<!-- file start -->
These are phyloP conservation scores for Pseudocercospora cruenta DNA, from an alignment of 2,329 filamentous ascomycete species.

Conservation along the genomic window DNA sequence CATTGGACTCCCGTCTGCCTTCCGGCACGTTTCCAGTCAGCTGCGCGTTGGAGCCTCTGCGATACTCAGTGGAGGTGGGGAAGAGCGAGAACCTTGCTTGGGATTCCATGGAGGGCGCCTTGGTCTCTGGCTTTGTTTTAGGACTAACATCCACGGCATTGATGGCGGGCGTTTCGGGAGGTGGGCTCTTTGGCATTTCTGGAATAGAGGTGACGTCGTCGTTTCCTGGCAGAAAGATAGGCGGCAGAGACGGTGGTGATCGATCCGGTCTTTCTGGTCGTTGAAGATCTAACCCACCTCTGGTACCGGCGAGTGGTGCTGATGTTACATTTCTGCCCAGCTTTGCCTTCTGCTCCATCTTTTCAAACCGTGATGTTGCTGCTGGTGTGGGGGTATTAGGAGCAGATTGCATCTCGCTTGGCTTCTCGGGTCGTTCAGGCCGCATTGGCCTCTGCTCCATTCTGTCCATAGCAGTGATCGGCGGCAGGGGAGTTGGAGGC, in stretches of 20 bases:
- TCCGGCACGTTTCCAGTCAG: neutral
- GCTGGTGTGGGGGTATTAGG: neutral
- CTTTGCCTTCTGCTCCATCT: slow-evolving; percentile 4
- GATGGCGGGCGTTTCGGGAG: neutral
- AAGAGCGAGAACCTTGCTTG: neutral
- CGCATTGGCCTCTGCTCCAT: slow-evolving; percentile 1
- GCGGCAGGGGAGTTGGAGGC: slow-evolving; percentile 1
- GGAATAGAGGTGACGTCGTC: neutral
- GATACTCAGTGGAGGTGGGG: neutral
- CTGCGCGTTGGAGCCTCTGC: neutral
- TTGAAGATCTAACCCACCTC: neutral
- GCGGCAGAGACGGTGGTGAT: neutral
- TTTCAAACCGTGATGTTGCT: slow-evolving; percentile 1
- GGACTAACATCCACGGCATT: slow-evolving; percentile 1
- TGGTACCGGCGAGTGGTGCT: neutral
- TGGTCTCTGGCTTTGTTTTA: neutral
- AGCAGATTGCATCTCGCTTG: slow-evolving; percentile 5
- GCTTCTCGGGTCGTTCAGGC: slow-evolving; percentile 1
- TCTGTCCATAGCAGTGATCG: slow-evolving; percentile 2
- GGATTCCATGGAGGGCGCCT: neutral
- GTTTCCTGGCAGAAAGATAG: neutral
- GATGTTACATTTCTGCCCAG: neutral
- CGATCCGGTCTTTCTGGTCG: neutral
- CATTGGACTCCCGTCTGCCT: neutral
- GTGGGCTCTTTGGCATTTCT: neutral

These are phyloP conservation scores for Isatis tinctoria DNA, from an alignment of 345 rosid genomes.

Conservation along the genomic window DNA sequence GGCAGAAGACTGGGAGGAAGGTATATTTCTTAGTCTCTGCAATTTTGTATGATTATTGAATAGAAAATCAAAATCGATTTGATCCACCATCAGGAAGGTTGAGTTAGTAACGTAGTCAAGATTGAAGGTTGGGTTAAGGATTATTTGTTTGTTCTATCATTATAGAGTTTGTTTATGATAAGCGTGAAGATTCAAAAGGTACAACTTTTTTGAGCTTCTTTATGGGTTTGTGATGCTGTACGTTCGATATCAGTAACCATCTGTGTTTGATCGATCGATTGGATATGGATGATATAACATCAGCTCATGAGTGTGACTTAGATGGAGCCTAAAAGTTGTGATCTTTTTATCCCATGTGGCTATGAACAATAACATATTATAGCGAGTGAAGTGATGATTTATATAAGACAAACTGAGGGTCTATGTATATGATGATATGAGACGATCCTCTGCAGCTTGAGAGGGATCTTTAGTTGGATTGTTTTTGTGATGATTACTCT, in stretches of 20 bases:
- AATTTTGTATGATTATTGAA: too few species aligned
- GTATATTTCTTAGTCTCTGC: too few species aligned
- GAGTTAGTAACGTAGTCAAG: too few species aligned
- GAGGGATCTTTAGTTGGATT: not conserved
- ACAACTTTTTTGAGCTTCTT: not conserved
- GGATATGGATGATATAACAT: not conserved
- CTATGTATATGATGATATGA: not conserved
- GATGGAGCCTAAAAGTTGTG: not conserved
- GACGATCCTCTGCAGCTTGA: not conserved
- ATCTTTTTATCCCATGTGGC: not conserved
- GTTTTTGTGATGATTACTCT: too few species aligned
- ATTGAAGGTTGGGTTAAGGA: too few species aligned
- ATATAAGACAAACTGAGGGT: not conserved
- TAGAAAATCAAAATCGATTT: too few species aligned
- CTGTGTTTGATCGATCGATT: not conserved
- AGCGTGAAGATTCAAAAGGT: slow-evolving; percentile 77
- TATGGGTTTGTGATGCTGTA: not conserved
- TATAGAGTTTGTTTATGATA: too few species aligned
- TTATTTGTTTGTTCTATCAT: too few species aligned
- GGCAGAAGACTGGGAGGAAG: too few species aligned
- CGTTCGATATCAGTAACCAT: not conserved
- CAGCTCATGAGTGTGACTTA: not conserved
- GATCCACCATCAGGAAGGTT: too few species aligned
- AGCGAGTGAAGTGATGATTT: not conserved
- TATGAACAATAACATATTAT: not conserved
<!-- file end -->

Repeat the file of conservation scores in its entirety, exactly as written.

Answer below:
These are phyloP conservation scores for Pseudocercospora cruenta DNA, from an alignment of 2,329 filamentous ascomycete species.

Conservation along the genomic window DNA sequence CATTGGACTCCCGTCTGCCTTCCGGCACGTTTCCAGTCAGCTGCGCGTTGGAGCCTCTGCGATACTCAGTGGAGGTGGGGAAGAGCGAGAACCTTGCTTGGGATTCCATGGAGGGCGCCTTGGTCTCTGGCTTTGTTTTAGGACTAACATCCACGGCATTGATGGCGGGCGTTTCGGGAGGTGGGCTCTTTGGCATTTCTGGAATAGAGGTGACGTCGTCGTTTCCTGGCAGAAAGATAGGCGGCAGAGACGGTGGTGATCGATCCGGTCTTTCTGGTCGTTGAAGATCTAACCCACCTCTGGTACCGGCGAGTGGTGCTGATGTTACATTTCTGCCCAGCTTTGCCTTCTGCTCCATCTTTTCAAACCGTGATGTTGCTGCTGGTGTGGGGGTATTAGGAGCAGATTGCATCTCGCTTGGCTTCTCGGGTCGTTCAGGCCGCATTGGCCTCTGCTCCATTCTGTCCATAGCAGTGATCGGCGGCAGGGGAGTTGGAGGC, in stretches of 20 bases:
- TCCGGCACGTTTCCAGTCAG: neutral
- GCTGGTGTGGGGGTATTAGG: neutral
- CTTTGCCTTCTGCTCCATCT: slow-evolving; percentile 4
- GATGGCGGGCGTTTCGGGAG: neutral
- AAGAGCGAGAACCTTGCTTG: neutral
- CGCATTGGCCTCTGCTCCAT: slow-evolving; percentile 1
- GCGGCAGGGGAGTTGGAGGC: slow-evolving; percentile 1
- GGAATAGAGGTGACGTCGTC: neutral
- GATACTCAGTGGAGGTGGGG: neutral
- CTGCGCGTTGGAGCCTCTGC: neutral
- TTGAAGATCTAACCCACCTC: neutral
- GCGGCAGAGACGGTGGTGAT: neutral
- TTTCAAACCGTGATGTTGCT: slow-evolving; percentile 1
- GGACTAACATCCACGGCATT: slow-evolving; percentile 1
- TGGTACCGGCGAGTGGTGCT: neutral
- TGGTCTCTGGCTTTGTTTTA: neutral
- AGCAGATTGCATCTCGCTTG: slow-evolving; percentile 5
- GCTTCTCGGGTCGTTCAGGC: slow-evolving; percentile 1
- TCTGTCCATAGCAGTGATCG: slow-evolving; percentile 2
- GGATTCCATGGAGGGCGCCT: neutral
- GTTTCCTGGCAGAAAGATAG: neutral
- GATGTTACATTTCTGCCCAG: neutral
- CGATCCGGTCTTTCTGGTCG: neutral
- CATTGGACTCCCGTCTGCCT: neutral
- GTGGGCTCTTTGGCATTTCT: neutral

These are phyloP conservation scores for Isatis tinctoria DNA, from an alignment of 345 rosid genomes.

Conservation along the genomic window DNA sequence GGCAGAAGACTGGGAGGAAGGTATATTTCTTAGTCTCTGCAATTTTGTATGATTATTGAATAGAAAATCAAAATCGATTTGATCCACCATCAGGAAGGTTGAGTTAGTAACGTAGTCAAGATTGAAGGTTGGGTTAAGGATTATTTGTTTGTTCTATCATTATAGAGTTTGTTTATGATAAGCGTGAAGATTCAAAAGGTACAACTTTTTTGAGCTTCTTTATGGGTTTGTGATGCTGTACGTTCGATATCAGTAACCATCTGTGTTTGATCGATCGATTGGATATGGATGATATAACATCAGCTCATGAGTGTGACTTAGATGGAGCCTAAAAGTTGTGATCTTTTTATCCCATGTGGCTATGAACAATAACATATTATAGCGAGTGAAGTGATGATTTATATAAGACAAACTGAGGGTCTATGTATATGATGATATGAGACGATCCTCTGCAGCTTGAGAGGGATCTTTAGTTGGATTGTTTTTGTGATGATTACTCT, in stretches of 20 bases:
- AATTTTGTATGATTATTGAA: too few species aligned
- GTATATTTCTTAGTCTCTGC: too few species aligned
- GAGTTAGTAACGTAGTCAAG: too few species aligned
- GAGGGATCTTTAGTTGGATT: not conserved
- ACAACTTTTTTGAGCTTCTT: not conserved
- GGATATGGATGATATAACAT: not conserved
- CTATGTATATGATGATATGA: not conserved
- GATGGAGCCTAAAAGTTGTG: not conserved
- GACGATCCTCTGCAGCTTGA: not conserved
- ATCTTTTTATCCCATGTGGC: not conserved
- GTTTTTGTGATGATTACTCT: too few species aligned
- ATTGAAGGTTGGGTTAAGGA: too few species aligned
- ATATAAGACAAACTGAGGGT: not conserved
- TAGAAAATCAAAATCGATTT: too few species aligned
- CTGTGTTTGATCGATCGATT: not conserved
- AGCGTGAAGATTCAAAAGGT: slow-evolving; percentile 77
- TATGGGTTTGTGATGCTGTA: not conserved
- TATAGAGTTTGTTTATGATA: too few species aligned
- TTATTTGTTTGTTCTATCAT: too few species aligned
- GGCAGAAGACTGGGAGGAAG: too few species aligned
- CGTTCGATATCAGTAACCAT: not conserved
- CAGCTCATGAGTGTGACTTA: not conserved
- GATCCACCATCAGGAAGGTT: too few species aligned
- AGCGAGTGAAGTGATGATTT: not conserved
- TATGAACAATAACATATTAT: not conserved